Video | Agriculture | Confidence | Economy | Energy | Employment | Finance | Media | Property | RBNZ | Science | SOEs | Tax | Technology | Telecoms | Tourism | Transport | Search

 


Telecom backs setting copper prices until 2020

Telecom backs setting copper prices until 2020, warns against getting too far away from input cost

By Paul McBeth

Sept. 23 (BusinessDesk) - Telecom Corp, the country’s biggest telecommunications company, is backing government moves to set the price for access to Chorus’ ageing copper network until 2020 to protect the national roll-out of fibre lines, though it warns against getting too far away from the underlying costs of the service.

Auckland-based Telecom supports the government’s ultrafast broadband initiative to help fund a fibre-based network across three-quarters of the country, and accepts that if regulated pricing on the old copper network undermines the programme’s success something needs to change.

“Ongoing debates about copper pricing risk distracting our industry, and customers, from the far more important questions of how, as a country, we can best take advantage of the very valuable fibre assets we are investing in,” chief executive Simon Moutter said in a statement. “Above all else, our industry needs input pricing certainty.”

Communications Minister Amy Adams sought a review of law governing the sector after Telecommunications Commissioner Stephen Gale proposed sharp cuts to the regulated price of unbundled bitstream access, a copper-based service, something the government viewed as undermining the economics of the fibre network it is bankrolling.

The proposed cuts to UBA pricing came after a three-year freeze and were seen as a way to offset the national averaging of the price of unbundled copper local loop access, which effectively increased prices for urban customers, accounting for about 70 percent of users as part of a proposed transition period.

Telecom backs the third option in the review, in which the government would set the prices for UCLL component of the old network, leaving the Commerce Commission to set the price for UBA.

The company said the total monthly cost of copper lines is closer to the bottom end of the discussion document’s propose band between $37.50 and $42.50, though a realistic range might be between $35 and $40.

If prices are set too high on the copper lines, the market will react to the distortions and incentives created, and should only be set at an above-cost level to allow the UFB build to be completed on time, Telecom said.

“That means we need to be confident that total copper price – if it is not to be set at cost – is set at least in close proximity to cost,” it said.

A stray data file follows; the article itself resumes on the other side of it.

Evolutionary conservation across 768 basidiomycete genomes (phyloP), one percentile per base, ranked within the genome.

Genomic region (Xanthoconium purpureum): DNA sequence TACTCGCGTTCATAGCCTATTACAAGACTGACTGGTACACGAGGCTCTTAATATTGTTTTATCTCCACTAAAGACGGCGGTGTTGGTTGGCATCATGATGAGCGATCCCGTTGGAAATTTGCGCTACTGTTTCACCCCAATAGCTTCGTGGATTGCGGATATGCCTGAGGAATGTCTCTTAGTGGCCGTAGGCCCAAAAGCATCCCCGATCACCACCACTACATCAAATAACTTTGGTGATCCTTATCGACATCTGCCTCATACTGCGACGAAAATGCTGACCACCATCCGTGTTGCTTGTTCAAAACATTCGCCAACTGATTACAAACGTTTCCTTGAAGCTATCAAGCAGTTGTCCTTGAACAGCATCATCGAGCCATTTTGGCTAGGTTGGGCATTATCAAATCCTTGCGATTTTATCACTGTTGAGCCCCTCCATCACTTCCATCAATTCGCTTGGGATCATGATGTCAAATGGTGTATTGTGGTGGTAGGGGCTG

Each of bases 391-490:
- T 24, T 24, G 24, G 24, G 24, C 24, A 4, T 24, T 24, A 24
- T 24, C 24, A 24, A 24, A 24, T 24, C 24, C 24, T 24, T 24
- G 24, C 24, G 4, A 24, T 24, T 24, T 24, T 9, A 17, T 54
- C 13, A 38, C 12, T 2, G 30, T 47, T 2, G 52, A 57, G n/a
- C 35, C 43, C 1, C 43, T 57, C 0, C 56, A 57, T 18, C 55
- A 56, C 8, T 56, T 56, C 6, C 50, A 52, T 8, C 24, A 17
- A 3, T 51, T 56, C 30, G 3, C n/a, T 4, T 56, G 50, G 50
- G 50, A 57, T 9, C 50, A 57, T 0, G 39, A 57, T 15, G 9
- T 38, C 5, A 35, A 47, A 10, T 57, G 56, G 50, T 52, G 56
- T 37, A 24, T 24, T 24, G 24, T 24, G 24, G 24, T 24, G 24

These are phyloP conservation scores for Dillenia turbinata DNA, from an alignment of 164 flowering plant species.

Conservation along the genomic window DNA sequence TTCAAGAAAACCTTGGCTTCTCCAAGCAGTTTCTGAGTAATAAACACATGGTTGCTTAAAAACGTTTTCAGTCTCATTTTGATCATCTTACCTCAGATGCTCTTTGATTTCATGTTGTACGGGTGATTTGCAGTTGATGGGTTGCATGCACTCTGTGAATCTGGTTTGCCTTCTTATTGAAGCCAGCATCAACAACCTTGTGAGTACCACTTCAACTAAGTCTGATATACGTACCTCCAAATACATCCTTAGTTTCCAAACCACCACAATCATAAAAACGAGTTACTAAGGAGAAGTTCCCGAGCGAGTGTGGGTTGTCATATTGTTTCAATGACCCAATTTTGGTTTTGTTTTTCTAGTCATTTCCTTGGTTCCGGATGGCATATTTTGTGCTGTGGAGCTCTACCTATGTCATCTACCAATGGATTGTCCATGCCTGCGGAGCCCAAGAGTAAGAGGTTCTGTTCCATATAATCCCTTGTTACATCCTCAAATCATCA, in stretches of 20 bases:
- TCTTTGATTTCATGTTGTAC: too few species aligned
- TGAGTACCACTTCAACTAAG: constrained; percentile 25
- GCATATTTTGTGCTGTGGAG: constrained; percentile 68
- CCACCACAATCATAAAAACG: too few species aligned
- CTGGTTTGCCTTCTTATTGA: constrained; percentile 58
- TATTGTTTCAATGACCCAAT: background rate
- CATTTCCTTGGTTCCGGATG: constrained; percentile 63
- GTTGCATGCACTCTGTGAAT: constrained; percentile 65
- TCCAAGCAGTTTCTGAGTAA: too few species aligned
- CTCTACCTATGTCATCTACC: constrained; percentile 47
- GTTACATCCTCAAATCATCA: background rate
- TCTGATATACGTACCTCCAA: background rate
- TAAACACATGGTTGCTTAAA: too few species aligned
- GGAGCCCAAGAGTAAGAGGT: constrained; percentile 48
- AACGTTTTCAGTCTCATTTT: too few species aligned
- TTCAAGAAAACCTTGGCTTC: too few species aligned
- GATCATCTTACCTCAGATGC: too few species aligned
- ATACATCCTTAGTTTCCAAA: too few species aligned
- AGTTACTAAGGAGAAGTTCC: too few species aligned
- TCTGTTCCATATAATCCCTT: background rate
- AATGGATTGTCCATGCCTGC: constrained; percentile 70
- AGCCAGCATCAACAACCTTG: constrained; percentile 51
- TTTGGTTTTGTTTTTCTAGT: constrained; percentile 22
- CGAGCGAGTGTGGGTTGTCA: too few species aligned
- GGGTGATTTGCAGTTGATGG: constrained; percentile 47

Chorus, the regulated network operator spun out of Telecom in 2011, backed a total price of $45.92 in its submission.

Telecom said if the regulated copper prices are tweaked other options for fibre should also be considered, such as a better entry-level fibre service, downward adjustment to the price path for fibre products, or giving retail service providers unbundled fibre access earlier than the current 2020 date.

(BusinessDesk)

© Scoop Media

 
 
 
 
 
Business Headlines | Sci-Tech Headlines

 

Cosmetics & Pollution: Proposal To Ban Microbeads

Cosmetic products containing microbeads will be banned under a proposal announced by the Minister for the Environment today. Marine scientists have been advocating for a ban on the microplastics, which have been found to quickly enter waterways and harm marine life. More>>

ALSO:

NIWA: 2016 New Zealand’s Warmest Year On Record

Annual temperatures were above average (0.51°C to 1.20°C above the annual average) throughout the country, with very few locations observing near average temperatures (within 0.5°C of the annual average) or lower. The year 2016 was the warmest on record for New Zealand, based on NIWA’s seven-station series which begins in 1909. More>>

ALSO:

Farewell 2016: NZ Economy Flies Through 2016's Political Curveballs

Dec. 23 (BusinessDesk) - New Zealand's economy batted away some curly political curveballs of 2016 to end the year on a high note, with its twin planks of a booming construction sector and rampant tourism soon to be joined by a resurgent dairy industry. More>>

ALSO:


NZ Economy: More Growth Than Expected In 3rd Qtr

Dec. 22 (BusinessDesk) - New Zealand's economy grew at a faster pace than expected in the September quarter as a booming construction sector continued to underpin activity, spilling over into related building services, and was bolstered by tourism and transport ... More>>

  • NZ Govt - Solid growth for NZ despite fragile world economy
  • NZ Council of Trade Unions - Government needs to ensure economy raises living standards
  • KiwiRail Goes Deisel: Cans electric trains on partially electrified North Island trunkline

    Dec. 21 (BusinessDesk) – KiwiRail, the state-owned rail and freight operator, said a small fleet of electric trains on New Zealand’s North Island would be phased out over the next two years and replaced with diesel locomotives. More>>

  • KiwiRail - KiwiRail announces fleet decision on North Island line
  • Greens - Ditching electric trains massive step backwards
  • Labour - Bill English turns ‘Think Big’ into ‘Think Backwards’
  • First Union - Train drivers condemn KiwiRail’s return to “dirty diesel”
  • NZ First - KiwiRail Going Backwards for Xmas
  • NIWA: The Year's Top Science Findings

    Since 1972 NIWA has operated a Clean Air Monitoring Station at Baring Head, near Wellington... In June, Baring Head’s carbon dioxide readings officially passed 400 parts per million (ppm), a level last reached more than three million years ago. More>>

    ALSO:

    Get More From Scoop

     
     
     
     
     
     
     
     
    Business
    Search Scoop  
     
     
    Powered by Vodafone
    NZ independent news